Speaking after Sunday’s official opening of the 1,500sq ft centre, Mr Pat Nora Gallagher, appealed to people to come along and learn much more about Daniel and discover Donegal in the process.
Up to 1,000 devoted Daniel fans gathered as their idol cut the ribbon to officially open the world’s first Daniel O’Donnell visitor centre on Sunday.
“We had a further 500 on Bank Holiday which augers well for the future. The visitors were mainly from Northern Ireland,” Mr Gallagher said.
“It is early days but the feedback so far has been very positive. Hopefully, the centre will gift the town a lift,” he added.
Fans travelled from as far as Canada and Scotland the opening which people hope will breathe new life into the town of Dungloe.
Mr Gallagher said people knew that Daniel O’Donnell was a genuine person.
“Before this they saw him only whenever they saw him in concert, be that in Ireland, Australia, America or wherever,” he said.
“We are hoping they can now come to Donegal to this centre, learn and see so much more about Daniel and discover Donegal and Ireland in the process,” he added.
Mr O’Donnell (50) said he hoped the centre, which contains much of his most-treasured memorabilia, would rejuvenate the town.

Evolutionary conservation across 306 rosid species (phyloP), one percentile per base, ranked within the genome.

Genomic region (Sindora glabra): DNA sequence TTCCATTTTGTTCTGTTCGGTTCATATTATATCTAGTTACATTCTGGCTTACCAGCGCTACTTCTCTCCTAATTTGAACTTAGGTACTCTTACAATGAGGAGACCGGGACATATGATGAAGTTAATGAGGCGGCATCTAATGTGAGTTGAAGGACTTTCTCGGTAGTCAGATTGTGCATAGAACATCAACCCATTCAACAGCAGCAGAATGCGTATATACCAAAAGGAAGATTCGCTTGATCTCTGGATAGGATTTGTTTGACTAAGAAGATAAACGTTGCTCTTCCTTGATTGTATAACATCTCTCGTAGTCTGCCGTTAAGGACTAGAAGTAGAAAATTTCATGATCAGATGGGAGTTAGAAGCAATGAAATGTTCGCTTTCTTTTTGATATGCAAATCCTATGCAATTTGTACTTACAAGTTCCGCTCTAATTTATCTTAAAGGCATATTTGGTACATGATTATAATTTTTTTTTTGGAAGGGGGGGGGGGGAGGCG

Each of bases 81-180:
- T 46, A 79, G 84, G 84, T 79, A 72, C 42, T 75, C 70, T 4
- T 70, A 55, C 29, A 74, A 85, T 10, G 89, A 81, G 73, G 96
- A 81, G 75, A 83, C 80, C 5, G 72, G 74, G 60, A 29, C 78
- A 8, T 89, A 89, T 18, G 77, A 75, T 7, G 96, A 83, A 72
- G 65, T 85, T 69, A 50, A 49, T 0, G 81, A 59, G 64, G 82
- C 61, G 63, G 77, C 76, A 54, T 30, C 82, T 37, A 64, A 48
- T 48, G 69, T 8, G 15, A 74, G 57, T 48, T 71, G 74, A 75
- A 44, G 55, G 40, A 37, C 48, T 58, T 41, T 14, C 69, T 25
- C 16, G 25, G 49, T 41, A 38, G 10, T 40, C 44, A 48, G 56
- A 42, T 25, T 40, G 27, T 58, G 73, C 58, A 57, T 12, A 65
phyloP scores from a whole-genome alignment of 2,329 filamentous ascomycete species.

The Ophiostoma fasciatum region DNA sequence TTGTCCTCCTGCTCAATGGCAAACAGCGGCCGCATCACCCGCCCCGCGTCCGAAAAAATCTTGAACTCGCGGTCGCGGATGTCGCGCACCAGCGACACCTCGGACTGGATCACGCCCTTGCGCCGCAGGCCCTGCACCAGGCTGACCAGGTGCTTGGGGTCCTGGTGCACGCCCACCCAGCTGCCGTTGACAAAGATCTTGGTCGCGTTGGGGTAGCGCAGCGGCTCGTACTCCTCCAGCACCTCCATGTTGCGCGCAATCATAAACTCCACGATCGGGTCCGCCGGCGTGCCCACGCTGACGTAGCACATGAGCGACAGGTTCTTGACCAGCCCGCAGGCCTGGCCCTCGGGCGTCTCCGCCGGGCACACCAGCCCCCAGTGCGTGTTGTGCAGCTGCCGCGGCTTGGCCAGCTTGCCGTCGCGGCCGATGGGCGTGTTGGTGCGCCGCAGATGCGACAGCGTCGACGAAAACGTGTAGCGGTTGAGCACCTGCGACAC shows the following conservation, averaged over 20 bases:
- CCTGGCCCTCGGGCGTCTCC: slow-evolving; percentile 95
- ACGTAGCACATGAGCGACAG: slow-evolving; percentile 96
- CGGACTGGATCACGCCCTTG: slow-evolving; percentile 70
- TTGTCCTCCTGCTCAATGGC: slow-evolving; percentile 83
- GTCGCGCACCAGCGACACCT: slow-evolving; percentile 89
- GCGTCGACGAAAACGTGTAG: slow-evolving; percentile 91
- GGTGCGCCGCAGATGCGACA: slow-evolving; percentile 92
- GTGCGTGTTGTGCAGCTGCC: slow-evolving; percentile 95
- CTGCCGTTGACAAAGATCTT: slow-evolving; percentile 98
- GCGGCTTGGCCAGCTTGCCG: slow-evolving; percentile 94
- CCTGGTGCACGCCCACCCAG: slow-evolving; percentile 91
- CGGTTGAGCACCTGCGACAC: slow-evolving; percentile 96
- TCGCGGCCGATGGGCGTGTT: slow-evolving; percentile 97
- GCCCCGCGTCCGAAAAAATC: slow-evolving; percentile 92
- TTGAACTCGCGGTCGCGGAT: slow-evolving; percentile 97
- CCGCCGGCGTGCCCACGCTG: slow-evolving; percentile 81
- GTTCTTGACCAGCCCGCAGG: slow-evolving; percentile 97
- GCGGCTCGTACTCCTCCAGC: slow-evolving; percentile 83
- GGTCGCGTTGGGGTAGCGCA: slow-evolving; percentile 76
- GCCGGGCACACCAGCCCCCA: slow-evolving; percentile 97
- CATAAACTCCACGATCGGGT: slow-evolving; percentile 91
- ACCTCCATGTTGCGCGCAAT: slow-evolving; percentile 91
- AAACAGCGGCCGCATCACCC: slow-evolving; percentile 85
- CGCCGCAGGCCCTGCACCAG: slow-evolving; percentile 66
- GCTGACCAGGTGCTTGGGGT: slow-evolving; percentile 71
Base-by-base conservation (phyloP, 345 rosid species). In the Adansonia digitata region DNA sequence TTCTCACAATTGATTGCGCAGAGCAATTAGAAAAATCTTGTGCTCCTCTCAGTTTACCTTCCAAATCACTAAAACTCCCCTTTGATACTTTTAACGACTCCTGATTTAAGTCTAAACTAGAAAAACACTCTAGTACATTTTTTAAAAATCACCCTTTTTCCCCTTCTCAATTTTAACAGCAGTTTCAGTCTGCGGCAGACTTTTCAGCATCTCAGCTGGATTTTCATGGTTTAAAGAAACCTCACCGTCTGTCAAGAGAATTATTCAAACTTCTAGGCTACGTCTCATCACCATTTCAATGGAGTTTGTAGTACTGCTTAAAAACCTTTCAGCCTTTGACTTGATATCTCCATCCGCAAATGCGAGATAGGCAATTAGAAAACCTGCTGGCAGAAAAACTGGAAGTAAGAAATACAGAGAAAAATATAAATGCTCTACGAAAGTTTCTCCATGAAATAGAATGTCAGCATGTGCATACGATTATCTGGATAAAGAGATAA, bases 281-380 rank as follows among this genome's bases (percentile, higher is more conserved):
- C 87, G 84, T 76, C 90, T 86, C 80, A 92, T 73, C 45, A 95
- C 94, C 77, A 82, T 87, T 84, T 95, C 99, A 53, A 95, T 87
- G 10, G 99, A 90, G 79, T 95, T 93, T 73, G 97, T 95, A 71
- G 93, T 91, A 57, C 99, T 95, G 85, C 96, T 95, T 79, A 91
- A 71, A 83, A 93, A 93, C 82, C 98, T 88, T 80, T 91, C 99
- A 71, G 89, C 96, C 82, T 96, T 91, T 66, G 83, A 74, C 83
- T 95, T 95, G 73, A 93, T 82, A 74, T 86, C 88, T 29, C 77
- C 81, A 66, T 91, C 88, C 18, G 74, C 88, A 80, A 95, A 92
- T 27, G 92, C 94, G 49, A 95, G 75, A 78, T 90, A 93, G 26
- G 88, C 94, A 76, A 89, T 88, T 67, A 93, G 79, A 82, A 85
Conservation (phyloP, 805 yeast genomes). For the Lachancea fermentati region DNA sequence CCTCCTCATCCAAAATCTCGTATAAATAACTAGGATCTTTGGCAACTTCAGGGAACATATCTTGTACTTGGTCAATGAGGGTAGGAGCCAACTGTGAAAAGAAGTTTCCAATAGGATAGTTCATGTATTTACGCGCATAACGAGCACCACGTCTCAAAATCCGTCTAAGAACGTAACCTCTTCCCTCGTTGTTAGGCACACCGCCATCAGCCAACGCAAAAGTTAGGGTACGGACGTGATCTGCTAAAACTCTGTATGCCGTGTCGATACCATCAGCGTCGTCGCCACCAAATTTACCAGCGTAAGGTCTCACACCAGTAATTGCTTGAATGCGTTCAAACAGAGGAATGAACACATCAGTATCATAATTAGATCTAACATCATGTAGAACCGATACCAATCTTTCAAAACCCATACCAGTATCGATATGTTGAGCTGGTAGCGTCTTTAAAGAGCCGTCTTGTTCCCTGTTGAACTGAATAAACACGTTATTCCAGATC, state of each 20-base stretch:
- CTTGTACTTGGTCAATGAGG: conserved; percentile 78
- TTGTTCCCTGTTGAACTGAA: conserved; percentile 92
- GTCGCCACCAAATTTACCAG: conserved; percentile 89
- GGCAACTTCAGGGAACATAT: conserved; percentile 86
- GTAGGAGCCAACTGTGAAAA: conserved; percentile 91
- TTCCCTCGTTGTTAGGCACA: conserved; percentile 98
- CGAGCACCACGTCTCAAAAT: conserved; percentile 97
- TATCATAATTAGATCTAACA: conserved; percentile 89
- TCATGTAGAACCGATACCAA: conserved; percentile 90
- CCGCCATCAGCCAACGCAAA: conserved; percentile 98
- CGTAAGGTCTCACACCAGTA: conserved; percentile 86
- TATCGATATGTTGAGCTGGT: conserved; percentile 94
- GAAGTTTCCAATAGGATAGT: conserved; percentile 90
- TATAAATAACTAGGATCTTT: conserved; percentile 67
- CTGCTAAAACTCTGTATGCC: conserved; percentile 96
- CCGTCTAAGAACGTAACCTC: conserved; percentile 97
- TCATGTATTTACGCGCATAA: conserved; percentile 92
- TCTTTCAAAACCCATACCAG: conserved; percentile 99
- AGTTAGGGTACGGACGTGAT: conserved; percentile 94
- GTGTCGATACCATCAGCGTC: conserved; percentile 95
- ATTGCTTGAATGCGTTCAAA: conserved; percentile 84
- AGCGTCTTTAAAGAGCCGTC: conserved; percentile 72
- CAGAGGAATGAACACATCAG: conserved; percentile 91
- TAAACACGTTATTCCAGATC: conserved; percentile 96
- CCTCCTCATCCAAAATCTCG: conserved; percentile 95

“I really do think that during times of recession we have to forget about Dublin and about governments and just do things for ourselves,” he said.
“I am hopeful that this little corner of Dungloe can provide the spark to help the town grow again,” he added.
The centre, will be open from April until the end of September and tickets are €5. It is located on the site of the old National Irish Bank and Bridge Bar.
The entertainer revealed it was in the bank in 1983 that he took out a €1,000 loan for his first van which he used on the road during his early career.
One fan, June Payne from Aberdeen, Scotland, revealed she has travelled some 280,000 miles around the world following Mr O’Donnell for the past 25 years.
“He is just so genuine and I am so glad there is now a centre in his name,” she said.
Mr O’Donnell was anxious to point out that this wasn’t a museum but rather a visitor’s centre. “I think there’s a bit more of the story to tell before we can call it a museum,” the singer said.